Report on the Agricultural Experiment Stations, 1952 Page: 45

rootstocks they grew only one-third to one-half as high. For foundations
and other plantings in restricted areas, the suppressed growth
from dwarfing understock is frequently desirable.
Important research contributions were made during the year in the
fields of soil physics, soil chemistry, basic soil-plant relationships, and
soil microbiology. Since it is not possible to review all of the research
in these fields, that of microbiology is selected for major emphasis because
of its timely significance. Other areas of soil science and plant
nutrition will be reviewed in subsequent years.
The use of organic chemical compounds for the large-scale control of
weeds, insects, and diseases brought a new problem into crop production,
namely: What effect would these materials have upon soil productivity?
If the new herbicides, insecticides, and fungicides have
any effect upon crop growth, would this effect take the form of adverse
action on the micro-organisms that normally inhabit fertile soils ?
Experiments seeking answers to these questions have been conducted
during the past 5 or 6 years. Their purpose was to learn what effect
organic chemicals have on such important biological processes as the
decomposition of organic matter, nitrification, and nitrogen fixation,
all of which are intimately associated with crop production. The findings
of some representative experiments along these lines are here
summarized, as are certain of those in related fields of soils microbiology.

Effects of Herbicides and Insecticides on Soils
The Pennsylvania station found that 2,4-D has little, if any, effect
on the process of nitrification in the soil as long as the rate of application
is not excessively high. The same thing was true for phenyl
mercuric acetate, another chemical used for weed control. Applications
of 2,4-D, either in the form of the sodium salt or in the amine
form, resulted in only temporary depressions in nitrification. The
rate of nitrification returned to normal within a period of 2 weeks,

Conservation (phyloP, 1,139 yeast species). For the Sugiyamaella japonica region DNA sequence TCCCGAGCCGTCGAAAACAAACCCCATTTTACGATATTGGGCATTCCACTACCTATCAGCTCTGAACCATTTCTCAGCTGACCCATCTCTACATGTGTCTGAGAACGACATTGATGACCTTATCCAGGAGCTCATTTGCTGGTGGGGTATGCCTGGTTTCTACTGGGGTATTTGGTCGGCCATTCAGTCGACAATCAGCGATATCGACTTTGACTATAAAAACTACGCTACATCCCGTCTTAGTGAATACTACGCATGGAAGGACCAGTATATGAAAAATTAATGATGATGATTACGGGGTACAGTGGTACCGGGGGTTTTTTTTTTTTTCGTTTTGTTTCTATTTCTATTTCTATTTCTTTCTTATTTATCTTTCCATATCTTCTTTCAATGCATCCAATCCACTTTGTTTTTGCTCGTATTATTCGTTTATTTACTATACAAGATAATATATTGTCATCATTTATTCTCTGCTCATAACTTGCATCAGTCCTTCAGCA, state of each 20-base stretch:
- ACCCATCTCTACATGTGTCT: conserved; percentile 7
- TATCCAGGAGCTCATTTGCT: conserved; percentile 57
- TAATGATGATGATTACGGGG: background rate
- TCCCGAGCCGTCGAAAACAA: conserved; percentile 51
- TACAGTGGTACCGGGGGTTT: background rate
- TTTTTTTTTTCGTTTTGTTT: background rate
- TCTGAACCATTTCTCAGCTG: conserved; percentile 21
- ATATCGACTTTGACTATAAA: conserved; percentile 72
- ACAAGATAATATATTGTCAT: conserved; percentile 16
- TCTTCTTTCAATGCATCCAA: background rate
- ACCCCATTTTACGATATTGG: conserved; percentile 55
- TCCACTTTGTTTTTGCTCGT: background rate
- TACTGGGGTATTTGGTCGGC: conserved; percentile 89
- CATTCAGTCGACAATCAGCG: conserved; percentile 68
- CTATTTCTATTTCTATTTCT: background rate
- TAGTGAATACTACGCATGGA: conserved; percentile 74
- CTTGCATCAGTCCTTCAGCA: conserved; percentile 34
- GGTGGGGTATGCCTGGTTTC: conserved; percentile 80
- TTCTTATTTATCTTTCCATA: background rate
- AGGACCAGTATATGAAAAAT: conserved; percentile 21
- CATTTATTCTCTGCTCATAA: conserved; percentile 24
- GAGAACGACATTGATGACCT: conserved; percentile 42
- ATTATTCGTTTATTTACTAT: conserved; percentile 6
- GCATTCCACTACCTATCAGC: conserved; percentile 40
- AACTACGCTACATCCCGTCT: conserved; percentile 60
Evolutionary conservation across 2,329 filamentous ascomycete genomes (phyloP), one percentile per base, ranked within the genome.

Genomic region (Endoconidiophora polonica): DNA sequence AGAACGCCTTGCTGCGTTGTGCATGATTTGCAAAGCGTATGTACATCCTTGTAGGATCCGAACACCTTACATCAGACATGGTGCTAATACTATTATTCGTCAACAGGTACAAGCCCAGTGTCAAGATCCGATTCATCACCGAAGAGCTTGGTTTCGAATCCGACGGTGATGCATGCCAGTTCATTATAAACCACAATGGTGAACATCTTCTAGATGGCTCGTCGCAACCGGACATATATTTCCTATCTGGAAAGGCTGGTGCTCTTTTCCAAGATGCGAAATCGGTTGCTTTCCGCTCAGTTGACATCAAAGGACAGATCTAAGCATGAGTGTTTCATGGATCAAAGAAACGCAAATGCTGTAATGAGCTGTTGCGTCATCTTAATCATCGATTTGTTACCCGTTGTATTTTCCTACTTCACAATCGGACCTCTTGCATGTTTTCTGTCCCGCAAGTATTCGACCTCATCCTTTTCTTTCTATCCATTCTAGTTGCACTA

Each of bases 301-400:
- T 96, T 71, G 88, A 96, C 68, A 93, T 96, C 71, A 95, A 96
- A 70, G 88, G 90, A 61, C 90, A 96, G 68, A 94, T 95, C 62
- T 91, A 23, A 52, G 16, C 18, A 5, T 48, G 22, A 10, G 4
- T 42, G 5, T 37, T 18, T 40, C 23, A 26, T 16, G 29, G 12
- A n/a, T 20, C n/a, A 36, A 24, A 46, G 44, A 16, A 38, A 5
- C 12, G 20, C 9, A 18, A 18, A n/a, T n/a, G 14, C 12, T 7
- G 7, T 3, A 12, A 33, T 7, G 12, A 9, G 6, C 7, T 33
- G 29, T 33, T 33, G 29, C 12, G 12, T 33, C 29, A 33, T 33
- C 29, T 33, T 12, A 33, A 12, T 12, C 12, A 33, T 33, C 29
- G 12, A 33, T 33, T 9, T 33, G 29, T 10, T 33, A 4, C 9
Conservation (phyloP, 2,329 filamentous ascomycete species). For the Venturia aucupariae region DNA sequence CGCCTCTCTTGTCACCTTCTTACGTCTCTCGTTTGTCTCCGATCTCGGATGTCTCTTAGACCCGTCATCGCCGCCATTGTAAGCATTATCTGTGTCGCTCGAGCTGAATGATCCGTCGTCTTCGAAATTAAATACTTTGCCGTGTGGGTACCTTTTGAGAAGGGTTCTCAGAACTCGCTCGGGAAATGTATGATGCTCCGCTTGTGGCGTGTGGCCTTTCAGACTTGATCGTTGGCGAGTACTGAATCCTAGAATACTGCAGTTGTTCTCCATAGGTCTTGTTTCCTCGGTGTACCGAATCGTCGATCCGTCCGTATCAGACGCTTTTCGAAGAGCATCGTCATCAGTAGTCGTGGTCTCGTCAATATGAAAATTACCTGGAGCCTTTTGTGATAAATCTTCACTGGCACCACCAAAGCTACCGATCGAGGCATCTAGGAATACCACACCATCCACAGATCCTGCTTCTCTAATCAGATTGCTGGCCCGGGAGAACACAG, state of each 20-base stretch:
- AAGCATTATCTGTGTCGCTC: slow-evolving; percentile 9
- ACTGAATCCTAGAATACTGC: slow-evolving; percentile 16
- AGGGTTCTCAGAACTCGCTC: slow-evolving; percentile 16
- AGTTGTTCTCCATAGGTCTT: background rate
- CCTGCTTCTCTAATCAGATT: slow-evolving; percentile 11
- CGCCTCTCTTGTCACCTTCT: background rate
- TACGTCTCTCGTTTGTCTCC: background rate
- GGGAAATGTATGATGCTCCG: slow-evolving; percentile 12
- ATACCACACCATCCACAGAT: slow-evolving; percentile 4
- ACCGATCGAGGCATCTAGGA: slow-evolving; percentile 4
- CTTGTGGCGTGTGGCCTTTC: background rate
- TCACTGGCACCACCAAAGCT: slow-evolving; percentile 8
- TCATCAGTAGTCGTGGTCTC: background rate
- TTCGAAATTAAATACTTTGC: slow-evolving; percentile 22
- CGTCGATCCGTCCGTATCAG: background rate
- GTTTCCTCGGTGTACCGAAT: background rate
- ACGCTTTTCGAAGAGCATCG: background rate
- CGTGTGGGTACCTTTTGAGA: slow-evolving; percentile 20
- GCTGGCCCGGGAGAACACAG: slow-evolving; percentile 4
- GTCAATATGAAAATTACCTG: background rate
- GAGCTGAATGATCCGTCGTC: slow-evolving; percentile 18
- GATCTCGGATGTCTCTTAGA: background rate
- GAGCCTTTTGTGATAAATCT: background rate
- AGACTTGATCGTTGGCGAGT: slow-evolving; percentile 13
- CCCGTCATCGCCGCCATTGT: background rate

although it was approximately 2 weeks longer before the last traces
of the herbicide disappeared from the soil. The amine form had a
slightly greater effect than the sodium salt in depressing nitrification.
A second application of either of the 2,4-D preparations reduced
nitrification in much the same manner as the first, but recovery of the
nitrification process took place in about the same length of time. The
herbicide disappeared more rapidly, however, after the second treatment.
When 25 parts per million of phenyl mercuric acetate was
applied, complete recovery of nitrification occurred in less than 30
days, whereas with applications of 50 parts per million only partial
recovery resulted in this period of time. When 100 parts per million
were applied, there was little evidence of nitrification at the end of 30
Nitrification studies at the Kansas station showed that applications
of 3 and 10 pounds per acre of the sodium salt of 2,4-D reduced nitrate
accumulation up to 4 weeks on a sandy loam soil. Applications of 25
and 50 pounds likewise reduced nitrates during the 4-week period.
At the end of 8 weeks, however, the amount of nitrate nitrogen in

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United States. Office of Experiment Stations. Report on the Agricultural Experiment Stations, 1952, book, January 1953; Washington D.C.. ( accessed September 26, 2017), University of North Texas Libraries, Digital Library,; crediting UNT Libraries Government Documents Department.